Friday, 13 July 2007

Jack Odell R.I.P.

Not many Americans probably recognise the name of Jack Odell, but they might well have played with a toy invented by him as children. Jack Odell was the inventor of the Matchbox car. Odell passed on July 7 at the age of 87.

Odell was born John William Odell on March 19, 1920 in London. Prior to World War II he had a number of different jobs. He drove a van, worked in a cinema as a projectionist, and worked as an estate agent. During World War II he served in Africa with the British Army. Following the War, Odell worked as a die casting engineer, the profession which would eventually bring him everlasting fame.

It was in 1947 that Leslie Smith and Rodney Smith (who were not related despite sharing the same last name) founded a die casting company, which they named Lesney by combining their two first names. As a die casting engineer Odell found employment with Lesney not long after it was founded. By 1948 the young die cast company moved into the toy market with a die cast model car not unlike those put out by Dinky in the United Kingdom at the time. Although entering the toy market, Lesney continued to manufacture other die cast goods as well. It would be Jack Odell's daughter who, after a fashion, would take the company further into toy production. His daughter Anne complained to him that her school would only allow the children to bring toys to school that could fit in a matchbox. Odell used his skills as a die cast engineer to then build a matchbox sized model of the Aveling Barford that Anne could take to school. It was in 1952 that Lesney released the first series of Matchbox toys. One was the Aveling Barford, while the other two were a dump truck and a cement mixer. The toy vehicles were sold in boxes that resembled actual matchboxes and so Matchbox was adopted as the line's name. Eventually other Matchbox models were introduced and the series saw unprecedented success in Britain. With the success of the Matchbox toys, Lesney concentrated on the toy market and no longer manufactured other die cast goods. And by 1956 Matchbox toys would be sold in the United States, where the line repeated its success once again.

Jack Odell would eventually take over from Rodney Smith when Smith left Britain for Australia. Leslie Smith and Jack Odell divided their duties between them. Smith would handle the marketing and day to day running of the company itself, while Odell watched over the design and manufacturing of Lesney's products. By 1968 Rodney Smith and Jack Odell would be designated OBEs (Office of the Order of the British Empire). Lesney would hit hard times with the introduction of stiff competition from American toy manufacturer Mattel with their Hot Wheels line. Despite this, the company would continue and Matchbox models have been manufactured to this day. Jack Odell retired from the company in 1973.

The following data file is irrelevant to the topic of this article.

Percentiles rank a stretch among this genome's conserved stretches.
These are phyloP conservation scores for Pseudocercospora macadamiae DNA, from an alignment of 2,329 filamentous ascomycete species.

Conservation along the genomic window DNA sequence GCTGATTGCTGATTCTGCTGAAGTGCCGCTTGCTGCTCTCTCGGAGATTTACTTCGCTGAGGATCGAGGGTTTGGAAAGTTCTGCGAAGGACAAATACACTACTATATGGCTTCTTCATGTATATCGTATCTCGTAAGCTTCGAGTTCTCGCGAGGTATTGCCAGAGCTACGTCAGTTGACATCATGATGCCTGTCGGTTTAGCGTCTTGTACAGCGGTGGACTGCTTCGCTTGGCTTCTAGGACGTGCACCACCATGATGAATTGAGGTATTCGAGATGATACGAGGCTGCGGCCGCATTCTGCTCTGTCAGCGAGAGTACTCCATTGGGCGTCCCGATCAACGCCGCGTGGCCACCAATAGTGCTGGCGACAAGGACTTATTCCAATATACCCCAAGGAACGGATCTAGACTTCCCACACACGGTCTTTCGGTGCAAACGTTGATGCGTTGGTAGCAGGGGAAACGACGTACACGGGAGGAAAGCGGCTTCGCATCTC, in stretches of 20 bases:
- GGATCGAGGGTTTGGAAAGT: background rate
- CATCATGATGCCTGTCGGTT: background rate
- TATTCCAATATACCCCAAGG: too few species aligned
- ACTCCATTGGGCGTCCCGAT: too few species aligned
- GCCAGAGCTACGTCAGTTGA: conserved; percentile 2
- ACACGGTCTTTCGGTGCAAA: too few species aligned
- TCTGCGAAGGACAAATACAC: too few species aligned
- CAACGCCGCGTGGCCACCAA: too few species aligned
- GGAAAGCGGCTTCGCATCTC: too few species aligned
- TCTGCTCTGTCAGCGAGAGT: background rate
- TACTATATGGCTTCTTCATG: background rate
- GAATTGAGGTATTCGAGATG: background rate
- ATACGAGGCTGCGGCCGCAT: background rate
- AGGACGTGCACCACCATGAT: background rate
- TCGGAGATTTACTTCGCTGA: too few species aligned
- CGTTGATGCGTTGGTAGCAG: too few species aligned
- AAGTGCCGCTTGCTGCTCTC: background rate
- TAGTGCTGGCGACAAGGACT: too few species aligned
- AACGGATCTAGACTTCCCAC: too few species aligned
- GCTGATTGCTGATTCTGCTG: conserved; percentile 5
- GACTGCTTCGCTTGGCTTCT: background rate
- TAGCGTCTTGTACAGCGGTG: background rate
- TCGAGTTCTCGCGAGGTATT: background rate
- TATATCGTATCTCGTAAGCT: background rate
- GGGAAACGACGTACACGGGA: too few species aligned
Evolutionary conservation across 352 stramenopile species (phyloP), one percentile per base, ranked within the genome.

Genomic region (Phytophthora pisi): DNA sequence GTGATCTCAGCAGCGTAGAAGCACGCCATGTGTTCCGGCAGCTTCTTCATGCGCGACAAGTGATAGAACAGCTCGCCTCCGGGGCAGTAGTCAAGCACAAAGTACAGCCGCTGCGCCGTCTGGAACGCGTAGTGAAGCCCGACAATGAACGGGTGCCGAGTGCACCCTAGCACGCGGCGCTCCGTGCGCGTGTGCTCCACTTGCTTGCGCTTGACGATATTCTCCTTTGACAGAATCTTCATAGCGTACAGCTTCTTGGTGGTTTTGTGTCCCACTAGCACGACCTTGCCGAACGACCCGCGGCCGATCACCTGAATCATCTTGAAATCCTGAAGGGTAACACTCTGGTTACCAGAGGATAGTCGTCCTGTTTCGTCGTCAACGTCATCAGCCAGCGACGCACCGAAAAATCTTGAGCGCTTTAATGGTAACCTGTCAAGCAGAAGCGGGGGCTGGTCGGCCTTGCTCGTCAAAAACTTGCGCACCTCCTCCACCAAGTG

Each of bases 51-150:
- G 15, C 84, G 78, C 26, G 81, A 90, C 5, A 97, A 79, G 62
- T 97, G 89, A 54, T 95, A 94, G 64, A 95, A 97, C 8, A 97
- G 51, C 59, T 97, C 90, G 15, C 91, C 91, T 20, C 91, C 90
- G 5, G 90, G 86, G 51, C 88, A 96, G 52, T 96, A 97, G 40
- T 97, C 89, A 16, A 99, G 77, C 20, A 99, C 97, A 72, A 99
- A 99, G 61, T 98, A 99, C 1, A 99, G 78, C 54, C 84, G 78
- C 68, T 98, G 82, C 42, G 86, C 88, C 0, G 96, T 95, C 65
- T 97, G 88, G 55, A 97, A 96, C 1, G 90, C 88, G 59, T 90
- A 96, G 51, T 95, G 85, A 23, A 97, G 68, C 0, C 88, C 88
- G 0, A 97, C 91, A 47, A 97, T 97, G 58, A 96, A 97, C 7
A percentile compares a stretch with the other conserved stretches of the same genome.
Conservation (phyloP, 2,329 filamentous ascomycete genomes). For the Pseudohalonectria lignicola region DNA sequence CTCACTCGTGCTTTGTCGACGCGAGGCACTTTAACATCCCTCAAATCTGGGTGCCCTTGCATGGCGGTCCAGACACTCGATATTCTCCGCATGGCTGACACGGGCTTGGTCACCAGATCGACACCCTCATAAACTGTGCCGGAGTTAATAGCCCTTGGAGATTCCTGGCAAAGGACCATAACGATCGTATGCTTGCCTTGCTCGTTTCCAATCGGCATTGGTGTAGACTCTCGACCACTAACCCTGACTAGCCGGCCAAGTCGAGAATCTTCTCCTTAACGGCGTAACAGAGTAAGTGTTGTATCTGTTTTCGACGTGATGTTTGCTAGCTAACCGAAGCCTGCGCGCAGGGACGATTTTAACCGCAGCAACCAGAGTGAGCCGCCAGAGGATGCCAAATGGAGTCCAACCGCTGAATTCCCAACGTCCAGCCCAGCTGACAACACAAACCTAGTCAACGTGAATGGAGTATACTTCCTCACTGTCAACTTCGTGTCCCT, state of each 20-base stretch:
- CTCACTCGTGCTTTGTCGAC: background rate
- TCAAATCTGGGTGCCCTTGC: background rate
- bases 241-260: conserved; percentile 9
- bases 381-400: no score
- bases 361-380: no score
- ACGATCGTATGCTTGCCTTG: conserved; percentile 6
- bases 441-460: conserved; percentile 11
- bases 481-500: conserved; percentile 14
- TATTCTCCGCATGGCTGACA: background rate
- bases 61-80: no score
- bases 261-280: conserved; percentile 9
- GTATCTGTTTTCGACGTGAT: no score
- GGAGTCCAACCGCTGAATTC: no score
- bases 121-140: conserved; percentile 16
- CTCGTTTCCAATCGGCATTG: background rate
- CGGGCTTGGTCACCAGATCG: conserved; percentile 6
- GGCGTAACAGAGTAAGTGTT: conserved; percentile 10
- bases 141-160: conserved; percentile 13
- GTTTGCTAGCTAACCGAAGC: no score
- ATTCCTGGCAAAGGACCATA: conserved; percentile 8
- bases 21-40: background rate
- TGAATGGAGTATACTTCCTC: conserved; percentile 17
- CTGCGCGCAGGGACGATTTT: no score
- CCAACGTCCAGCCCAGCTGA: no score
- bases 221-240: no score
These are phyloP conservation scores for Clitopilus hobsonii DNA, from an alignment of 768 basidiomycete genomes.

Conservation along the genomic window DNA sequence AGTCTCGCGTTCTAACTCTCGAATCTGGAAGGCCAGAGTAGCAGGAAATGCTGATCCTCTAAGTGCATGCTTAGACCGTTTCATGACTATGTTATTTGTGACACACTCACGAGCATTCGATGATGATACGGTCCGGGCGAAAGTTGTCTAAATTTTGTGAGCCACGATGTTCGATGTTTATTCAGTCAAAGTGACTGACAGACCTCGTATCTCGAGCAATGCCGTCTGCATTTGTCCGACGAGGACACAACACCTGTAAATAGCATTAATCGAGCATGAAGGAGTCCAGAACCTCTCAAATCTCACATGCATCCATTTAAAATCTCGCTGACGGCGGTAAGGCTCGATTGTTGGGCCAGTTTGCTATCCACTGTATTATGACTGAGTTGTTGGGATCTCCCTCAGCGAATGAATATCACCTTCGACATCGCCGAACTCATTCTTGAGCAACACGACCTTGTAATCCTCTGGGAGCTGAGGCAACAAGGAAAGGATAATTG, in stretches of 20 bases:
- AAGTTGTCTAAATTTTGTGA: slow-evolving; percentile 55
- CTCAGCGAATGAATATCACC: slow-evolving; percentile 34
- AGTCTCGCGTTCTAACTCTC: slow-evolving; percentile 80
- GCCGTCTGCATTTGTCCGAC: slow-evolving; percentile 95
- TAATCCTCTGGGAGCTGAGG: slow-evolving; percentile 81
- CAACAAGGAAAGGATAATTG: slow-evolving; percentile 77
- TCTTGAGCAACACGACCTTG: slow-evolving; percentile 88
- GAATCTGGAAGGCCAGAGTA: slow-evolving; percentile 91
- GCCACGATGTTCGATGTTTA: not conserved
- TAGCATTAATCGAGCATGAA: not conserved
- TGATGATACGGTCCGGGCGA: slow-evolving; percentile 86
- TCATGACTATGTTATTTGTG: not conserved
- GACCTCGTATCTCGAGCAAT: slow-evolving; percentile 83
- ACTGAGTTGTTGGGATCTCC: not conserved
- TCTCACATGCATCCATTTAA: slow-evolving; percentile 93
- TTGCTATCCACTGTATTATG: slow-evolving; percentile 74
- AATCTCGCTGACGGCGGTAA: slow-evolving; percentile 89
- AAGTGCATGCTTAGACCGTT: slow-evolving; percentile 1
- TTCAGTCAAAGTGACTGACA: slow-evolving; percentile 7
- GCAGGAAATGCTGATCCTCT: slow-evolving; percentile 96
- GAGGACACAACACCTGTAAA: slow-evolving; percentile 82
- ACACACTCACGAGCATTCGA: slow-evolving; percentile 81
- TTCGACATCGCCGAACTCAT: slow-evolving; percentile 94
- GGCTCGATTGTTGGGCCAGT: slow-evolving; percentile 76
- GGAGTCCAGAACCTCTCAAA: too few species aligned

Jack Odell would continue in the toy business, even returning to Lesney for a time. Until he developed Parkinson's Disease, Odell remained a supporter of the toy industry and even of toy collectors.

Matchbox toys were probably the first die cast toy cars I ever played with. At any rate, I remember owning Matchbox cars before I ever owned my first Hot Wheels. My first Matchbox cars were a Ford Mustang and a Dodge Dump Truck. My brother's first Matchbox cars were a Greyhound coach and a Volkswagen Beetle. Over the years we bought more Matchbox cars, even after we discovered Hot Wheels. What made Matchbox cars so enjoyable is that they were very detailed and very durable. This was largely due to Jack Odell's perfectionism. He always made sure that every single model manufactured by Lesney was as good as it possibly could be. Jack Odell was a rarity in the toy business, perhaps any other business for that matter. He was a man who genuinely cared about the quality of his product.

Thursday, 12 July 2007

Total Television (TTV)

By the late Fifties the television industry learned that there was money to be made from cartoons. Earlier in the decade many theatrical cartoons were released to television and these cartoons soon filled afternoon schedules. With the debut of Mighty Mouse Playhouse, a collection of old Terrytoon theatrical shorts, on Saturday morning in 1955, cartoons found their way to Saturday morning. With the profits to be made from cartoons, there was soon a demand for original cartoons made for television. As a result new studios, such as Hanna-Barbera arose.